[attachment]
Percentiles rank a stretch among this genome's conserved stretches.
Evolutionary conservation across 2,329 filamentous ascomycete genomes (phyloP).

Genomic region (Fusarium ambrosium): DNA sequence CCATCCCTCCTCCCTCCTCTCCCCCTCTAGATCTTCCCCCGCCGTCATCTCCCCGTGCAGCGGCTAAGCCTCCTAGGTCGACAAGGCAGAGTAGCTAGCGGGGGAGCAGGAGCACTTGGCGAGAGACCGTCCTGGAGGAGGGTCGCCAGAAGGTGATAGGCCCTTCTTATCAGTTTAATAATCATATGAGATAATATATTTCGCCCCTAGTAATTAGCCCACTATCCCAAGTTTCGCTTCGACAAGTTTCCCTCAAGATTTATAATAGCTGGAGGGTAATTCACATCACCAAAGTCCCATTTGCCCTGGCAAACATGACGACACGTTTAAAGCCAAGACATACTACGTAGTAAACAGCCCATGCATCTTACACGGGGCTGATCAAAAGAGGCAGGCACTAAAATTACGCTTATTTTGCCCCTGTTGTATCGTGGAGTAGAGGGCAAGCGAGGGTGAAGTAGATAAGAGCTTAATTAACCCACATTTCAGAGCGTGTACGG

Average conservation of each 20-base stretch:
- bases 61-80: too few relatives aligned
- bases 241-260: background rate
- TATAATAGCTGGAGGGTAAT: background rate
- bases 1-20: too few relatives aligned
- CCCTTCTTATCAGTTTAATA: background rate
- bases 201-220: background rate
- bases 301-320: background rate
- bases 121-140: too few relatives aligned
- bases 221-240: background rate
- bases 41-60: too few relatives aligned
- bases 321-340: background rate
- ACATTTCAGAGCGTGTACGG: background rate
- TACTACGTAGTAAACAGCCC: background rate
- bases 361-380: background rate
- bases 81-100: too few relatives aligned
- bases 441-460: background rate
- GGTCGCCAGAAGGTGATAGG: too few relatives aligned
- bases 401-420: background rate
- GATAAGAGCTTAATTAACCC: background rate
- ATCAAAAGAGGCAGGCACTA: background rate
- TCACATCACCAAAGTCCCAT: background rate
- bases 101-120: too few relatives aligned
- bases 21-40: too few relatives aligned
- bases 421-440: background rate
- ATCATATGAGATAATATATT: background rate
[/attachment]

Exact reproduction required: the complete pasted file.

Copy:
Percentiles rank a stretch among this genome's conserved stretches.
Evolutionary conservation across 2,329 filamentous ascomycete genomes (phyloP).

Genomic region (Fusarium ambrosium): DNA sequence CCATCCCTCCTCCCTCCTCTCCCCCTCTAGATCTTCCCCCGCCGTCATCTCCCCGTGCAGCGGCTAAGCCTCCTAGGTCGACAAGGCAGAGTAGCTAGCGGGGGAGCAGGAGCACTTGGCGAGAGACCGTCCTGGAGGAGGGTCGCCAGAAGGTGATAGGCCCTTCTTATCAGTTTAATAATCATATGAGATAATATATTTCGCCCCTAGTAATTAGCCCACTATCCCAAGTTTCGCTTCGACAAGTTTCCCTCAAGATTTATAATAGCTGGAGGGTAATTCACATCACCAAAGTCCCATTTGCCCTGGCAAACATGACGACACGTTTAAAGCCAAGACATACTACGTAGTAAACAGCCCATGCATCTTACACGGGGCTGATCAAAAGAGGCAGGCACTAAAATTACGCTTATTTTGCCCCTGTTGTATCGTGGAGTAGAGGGCAAGCGAGGGTGAAGTAGATAAGAGCTTAATTAACCCACATTTCAGAGCGTGTACGG

Average conservation of each 20-base stretch:
- bases 61-80: too few relatives aligned
- bases 241-260: background rate
- TATAATAGCTGGAGGGTAAT: background rate
- bases 1-20: too few relatives aligned
- CCCTTCTTATCAGTTTAATA: background rate
- bases 201-220: background rate
- bases 301-320: background rate
- bases 121-140: too few relatives aligned
- bases 221-240: background rate
- bases 41-60: too few relatives aligned
- bases 321-340: background rate
- ACATTTCAGAGCGTGTACGG: background rate
- TACTACGTAGTAAACAGCCC: background rate
- bases 361-380: background rate
- bases 81-100: too few relatives aligned
- bases 441-460: background rate
- GGTCGCCAGAAGGTGATAGG: too few relatives aligned
- bases 401-420: background rate
- GATAAGAGCTTAATTAACCC: background rate
- ATCAAAAGAGGCAGGCACTA: background rate
- TCACATCACCAAAGTCCCAT: background rate
- bases 101-120: too few relatives aligned
- bases 21-40: too few relatives aligned
- bases 421-440: background rate
- ATCATATGAGATAATATATT: background rate